Foods and Drinks with Activated Charcoal Are All the Rage, But Is It Actually Safe to Ingest?

While we all love a good detox and black-grey lattes are hard to resist, there may be more to the charcoal craze than meets the eye.

Understanding how activated charcoal works in your system makes it easy to understand why so many have touted the ingredient as a detoxifying superstar. Through the process of adsorption, activated charcoal is able to bind itself to pretty much anything that has entered your stomach or large intestine in the hour or so prior to your consuming it, which ultimately makes it effective for flushing harmful toxins out of your body and even treating overdoses and poisonings.

The issue, though, is that activated charcoal doesn’t necessarily do a good job of distinguishing the harmful elements in your system from the beneficial ones. This means that in addition to getting rid of the toxins in your body, activated charcoal will bind to things you don’t want to get rid of, like vitamins, minerals, and medications. “Activated charcoal is given to people who take too much medication because charcoal is so absorbent and can counteract an overdose,” says gastroenterologist Patricia Raymond, M.D. “But if you’re drinking it and you also are on any meds – even birth control pills – the charcoal is likely to absorb the drugs. So you risk having them become ineffective.”

Luckily, if you’re really stoked about getting black ice cream or a midnight bubble waffle – we get it, getting down with the latest culinary trend du jour can be a little too tough to resist – you don’t have to worry about throwing your system out of whack. In a lot of the mainstream charcoal food and beverages, the charcoal contents are probably not enough to get you seriously sick. However, this means that it’s not enough to really do any detoxifying, either.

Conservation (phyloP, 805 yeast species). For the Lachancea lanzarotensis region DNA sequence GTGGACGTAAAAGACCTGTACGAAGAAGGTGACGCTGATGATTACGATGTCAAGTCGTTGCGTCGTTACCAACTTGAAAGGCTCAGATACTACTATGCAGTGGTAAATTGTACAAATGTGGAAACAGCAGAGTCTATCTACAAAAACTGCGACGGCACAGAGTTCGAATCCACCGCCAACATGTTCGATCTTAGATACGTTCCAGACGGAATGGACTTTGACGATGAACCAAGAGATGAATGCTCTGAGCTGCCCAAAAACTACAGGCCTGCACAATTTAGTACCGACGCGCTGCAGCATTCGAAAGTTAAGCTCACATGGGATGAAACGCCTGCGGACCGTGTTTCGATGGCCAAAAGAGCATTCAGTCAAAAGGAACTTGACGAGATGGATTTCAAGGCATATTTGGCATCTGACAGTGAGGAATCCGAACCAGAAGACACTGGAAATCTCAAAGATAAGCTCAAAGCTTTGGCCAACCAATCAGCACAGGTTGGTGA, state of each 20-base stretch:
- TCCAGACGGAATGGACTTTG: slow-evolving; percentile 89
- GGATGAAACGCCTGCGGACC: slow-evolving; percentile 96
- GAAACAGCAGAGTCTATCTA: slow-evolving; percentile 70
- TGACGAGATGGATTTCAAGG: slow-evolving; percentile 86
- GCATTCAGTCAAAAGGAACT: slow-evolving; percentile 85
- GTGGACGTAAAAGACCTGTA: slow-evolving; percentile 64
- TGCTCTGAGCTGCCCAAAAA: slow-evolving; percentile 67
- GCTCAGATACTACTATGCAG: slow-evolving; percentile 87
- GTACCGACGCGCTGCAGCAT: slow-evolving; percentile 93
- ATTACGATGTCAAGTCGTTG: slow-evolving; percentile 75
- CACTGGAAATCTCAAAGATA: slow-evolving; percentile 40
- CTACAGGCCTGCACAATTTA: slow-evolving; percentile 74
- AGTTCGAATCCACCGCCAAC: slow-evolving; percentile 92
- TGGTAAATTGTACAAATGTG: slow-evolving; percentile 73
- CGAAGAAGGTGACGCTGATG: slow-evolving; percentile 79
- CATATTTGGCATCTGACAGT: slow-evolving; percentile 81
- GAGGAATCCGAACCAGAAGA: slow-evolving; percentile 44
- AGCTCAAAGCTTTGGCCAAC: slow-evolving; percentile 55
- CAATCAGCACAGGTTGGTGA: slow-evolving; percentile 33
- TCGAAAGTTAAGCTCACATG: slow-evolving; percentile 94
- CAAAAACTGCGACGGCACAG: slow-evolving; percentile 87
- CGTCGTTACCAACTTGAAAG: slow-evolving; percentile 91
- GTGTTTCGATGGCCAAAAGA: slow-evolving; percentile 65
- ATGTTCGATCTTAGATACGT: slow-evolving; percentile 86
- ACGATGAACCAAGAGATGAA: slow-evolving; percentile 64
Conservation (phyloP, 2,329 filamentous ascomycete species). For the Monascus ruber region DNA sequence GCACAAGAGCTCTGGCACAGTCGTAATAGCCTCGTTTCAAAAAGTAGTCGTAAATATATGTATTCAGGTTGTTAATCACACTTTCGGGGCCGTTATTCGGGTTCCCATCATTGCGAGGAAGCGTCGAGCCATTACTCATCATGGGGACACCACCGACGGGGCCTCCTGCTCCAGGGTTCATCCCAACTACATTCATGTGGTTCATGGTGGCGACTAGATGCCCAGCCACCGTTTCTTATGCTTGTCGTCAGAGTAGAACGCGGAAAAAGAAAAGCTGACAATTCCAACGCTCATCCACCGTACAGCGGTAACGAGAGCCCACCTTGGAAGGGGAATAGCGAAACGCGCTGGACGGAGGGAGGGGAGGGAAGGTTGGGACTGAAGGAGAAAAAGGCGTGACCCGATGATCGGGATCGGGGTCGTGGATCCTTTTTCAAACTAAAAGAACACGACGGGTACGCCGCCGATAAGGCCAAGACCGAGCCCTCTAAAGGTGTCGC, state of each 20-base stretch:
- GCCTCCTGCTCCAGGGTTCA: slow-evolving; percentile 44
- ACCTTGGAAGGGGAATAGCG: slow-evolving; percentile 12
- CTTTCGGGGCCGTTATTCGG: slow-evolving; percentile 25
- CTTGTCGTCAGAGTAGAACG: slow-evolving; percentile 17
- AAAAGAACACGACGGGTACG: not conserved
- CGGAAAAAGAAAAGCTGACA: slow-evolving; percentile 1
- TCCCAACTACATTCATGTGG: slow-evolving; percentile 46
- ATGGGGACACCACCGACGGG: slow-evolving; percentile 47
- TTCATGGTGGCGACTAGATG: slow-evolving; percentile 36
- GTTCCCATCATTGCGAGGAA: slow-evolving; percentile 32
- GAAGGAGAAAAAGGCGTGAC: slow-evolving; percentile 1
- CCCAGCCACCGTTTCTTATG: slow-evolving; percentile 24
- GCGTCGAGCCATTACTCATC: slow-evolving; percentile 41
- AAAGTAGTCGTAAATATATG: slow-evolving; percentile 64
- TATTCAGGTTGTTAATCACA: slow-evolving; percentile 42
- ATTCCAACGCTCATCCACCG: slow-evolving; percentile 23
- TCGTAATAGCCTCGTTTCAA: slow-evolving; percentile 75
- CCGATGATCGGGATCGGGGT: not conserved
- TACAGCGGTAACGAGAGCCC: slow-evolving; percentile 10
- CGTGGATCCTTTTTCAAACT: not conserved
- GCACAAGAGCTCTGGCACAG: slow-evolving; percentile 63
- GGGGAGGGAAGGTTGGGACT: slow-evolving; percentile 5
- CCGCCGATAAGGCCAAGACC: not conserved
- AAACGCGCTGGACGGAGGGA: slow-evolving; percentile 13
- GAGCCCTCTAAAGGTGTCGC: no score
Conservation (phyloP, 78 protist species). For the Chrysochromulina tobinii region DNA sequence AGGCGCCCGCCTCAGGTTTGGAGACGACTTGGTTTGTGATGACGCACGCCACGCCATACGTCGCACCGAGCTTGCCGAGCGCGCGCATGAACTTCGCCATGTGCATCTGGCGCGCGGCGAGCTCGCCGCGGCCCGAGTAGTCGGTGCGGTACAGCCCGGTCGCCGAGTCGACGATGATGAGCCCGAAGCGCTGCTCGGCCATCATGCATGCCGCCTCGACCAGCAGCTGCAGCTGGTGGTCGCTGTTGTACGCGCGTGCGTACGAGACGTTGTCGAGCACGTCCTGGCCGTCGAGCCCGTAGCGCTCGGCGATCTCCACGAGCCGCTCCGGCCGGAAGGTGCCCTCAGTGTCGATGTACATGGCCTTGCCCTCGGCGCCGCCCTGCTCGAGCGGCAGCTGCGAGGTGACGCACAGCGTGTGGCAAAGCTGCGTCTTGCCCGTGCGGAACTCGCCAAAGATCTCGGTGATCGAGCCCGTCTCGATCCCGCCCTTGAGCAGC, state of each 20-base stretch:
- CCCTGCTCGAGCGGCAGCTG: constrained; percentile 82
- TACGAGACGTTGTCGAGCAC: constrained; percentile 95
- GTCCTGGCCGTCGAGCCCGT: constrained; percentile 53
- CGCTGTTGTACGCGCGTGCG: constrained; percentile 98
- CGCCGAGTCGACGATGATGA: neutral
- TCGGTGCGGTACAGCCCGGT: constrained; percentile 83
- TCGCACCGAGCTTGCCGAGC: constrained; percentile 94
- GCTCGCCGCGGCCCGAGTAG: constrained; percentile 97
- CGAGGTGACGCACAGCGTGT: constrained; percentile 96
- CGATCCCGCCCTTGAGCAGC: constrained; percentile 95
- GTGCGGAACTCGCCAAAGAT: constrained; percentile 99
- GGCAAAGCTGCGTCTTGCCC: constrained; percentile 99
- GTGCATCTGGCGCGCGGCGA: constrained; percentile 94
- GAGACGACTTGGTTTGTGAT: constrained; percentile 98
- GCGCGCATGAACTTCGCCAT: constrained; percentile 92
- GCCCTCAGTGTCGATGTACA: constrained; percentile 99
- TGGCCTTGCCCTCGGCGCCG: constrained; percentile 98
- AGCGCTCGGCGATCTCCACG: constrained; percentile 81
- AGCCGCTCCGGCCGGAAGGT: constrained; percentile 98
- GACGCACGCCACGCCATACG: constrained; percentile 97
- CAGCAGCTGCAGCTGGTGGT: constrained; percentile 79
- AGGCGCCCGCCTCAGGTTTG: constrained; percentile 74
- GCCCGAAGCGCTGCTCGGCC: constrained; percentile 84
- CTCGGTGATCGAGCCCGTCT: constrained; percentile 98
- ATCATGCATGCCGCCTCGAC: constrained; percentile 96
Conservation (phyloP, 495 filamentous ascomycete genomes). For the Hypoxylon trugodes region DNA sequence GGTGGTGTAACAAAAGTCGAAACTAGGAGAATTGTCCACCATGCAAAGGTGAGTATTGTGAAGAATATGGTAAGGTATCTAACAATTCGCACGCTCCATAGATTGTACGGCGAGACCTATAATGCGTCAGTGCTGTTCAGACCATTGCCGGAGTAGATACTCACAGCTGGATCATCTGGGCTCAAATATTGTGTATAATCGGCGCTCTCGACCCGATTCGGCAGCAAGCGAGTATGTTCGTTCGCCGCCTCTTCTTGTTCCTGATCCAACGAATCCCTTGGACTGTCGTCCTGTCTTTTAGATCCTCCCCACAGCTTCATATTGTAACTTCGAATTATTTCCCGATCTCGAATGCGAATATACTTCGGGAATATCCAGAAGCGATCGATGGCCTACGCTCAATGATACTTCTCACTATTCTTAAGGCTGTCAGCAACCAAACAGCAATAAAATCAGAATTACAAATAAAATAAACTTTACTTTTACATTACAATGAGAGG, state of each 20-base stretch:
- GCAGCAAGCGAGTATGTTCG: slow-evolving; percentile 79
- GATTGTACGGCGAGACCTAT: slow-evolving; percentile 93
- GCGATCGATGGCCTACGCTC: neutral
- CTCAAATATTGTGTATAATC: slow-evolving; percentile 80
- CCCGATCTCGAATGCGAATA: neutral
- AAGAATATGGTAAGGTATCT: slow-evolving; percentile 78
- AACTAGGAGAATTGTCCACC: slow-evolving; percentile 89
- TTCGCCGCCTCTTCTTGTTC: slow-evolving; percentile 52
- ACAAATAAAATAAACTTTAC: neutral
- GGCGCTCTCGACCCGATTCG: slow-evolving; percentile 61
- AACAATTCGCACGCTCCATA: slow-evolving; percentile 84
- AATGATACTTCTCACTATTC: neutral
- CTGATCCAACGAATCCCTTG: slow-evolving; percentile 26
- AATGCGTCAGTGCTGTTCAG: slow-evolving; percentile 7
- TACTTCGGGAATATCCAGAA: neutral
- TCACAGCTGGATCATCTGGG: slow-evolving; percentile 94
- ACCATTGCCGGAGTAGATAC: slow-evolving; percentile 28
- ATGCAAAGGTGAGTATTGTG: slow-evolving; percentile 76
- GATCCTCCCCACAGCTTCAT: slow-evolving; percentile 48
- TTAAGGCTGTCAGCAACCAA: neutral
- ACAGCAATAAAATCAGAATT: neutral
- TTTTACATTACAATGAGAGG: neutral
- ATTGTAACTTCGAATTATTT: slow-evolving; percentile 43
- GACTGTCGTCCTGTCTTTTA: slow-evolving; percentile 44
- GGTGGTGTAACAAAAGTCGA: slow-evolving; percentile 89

The main concern with ingesting activated charcoal in food is the fact that it is unregulated by the FDA. In other words, it hasn’t been banned, but it hasn’t really been approved, either. This means that, while most suppliers source their charcoal from coconut shells or wood that has been burnt to crisps, some more sinister ones source their charcoal from petroleum. And since it’s not regulated, no charcoal producer is required to disclose the source of their charcoal. Pretty sketchy, if you ask us.

So, let’s think about the pros and cons here. Let’s say that you know where the charcoal is coming from because the ice cream shop you’re going to is nice enough to disclose that. Great! Now ask yourself: how long ago did you take your medication? When did you eat your last meal? Can you replace the vitamins and minerals that may be absorbed by the charcoal? All of these, of course, are just precautions. Again, there is probably not nearly enough charcoal in your ice cream (or lemonade, or hamburger buns, or whatever) to make any difference in your body, good or bad.

There are a few pros that come with ingesting charcoal, though. A charcoal capsule before you go to bed, for example, can be an effective hangover cure. Or if you have it before a long car ride, it could fend off motion sickness. Still, charcoal is hardly a cure-all for eating foods you might regret. “If you spent the weekend eating junk food and take an activated charcoal elixir on Monday to undo the damage, that junk food is likely long gone [from your system],” says Dr. Shilpi Agarwal, M.D.

If you really want to reap the “detoxing” benefits of charcoal, your best bet might be to stick to skincare or beauty products that use it as a primary ingredient, instead of including it in your diet. Charcoal washes and face masks are effective because they can bind with dirt and oil in your skin and do away with them. Not quite the internal detox you might be looking for, but it could be your best bet.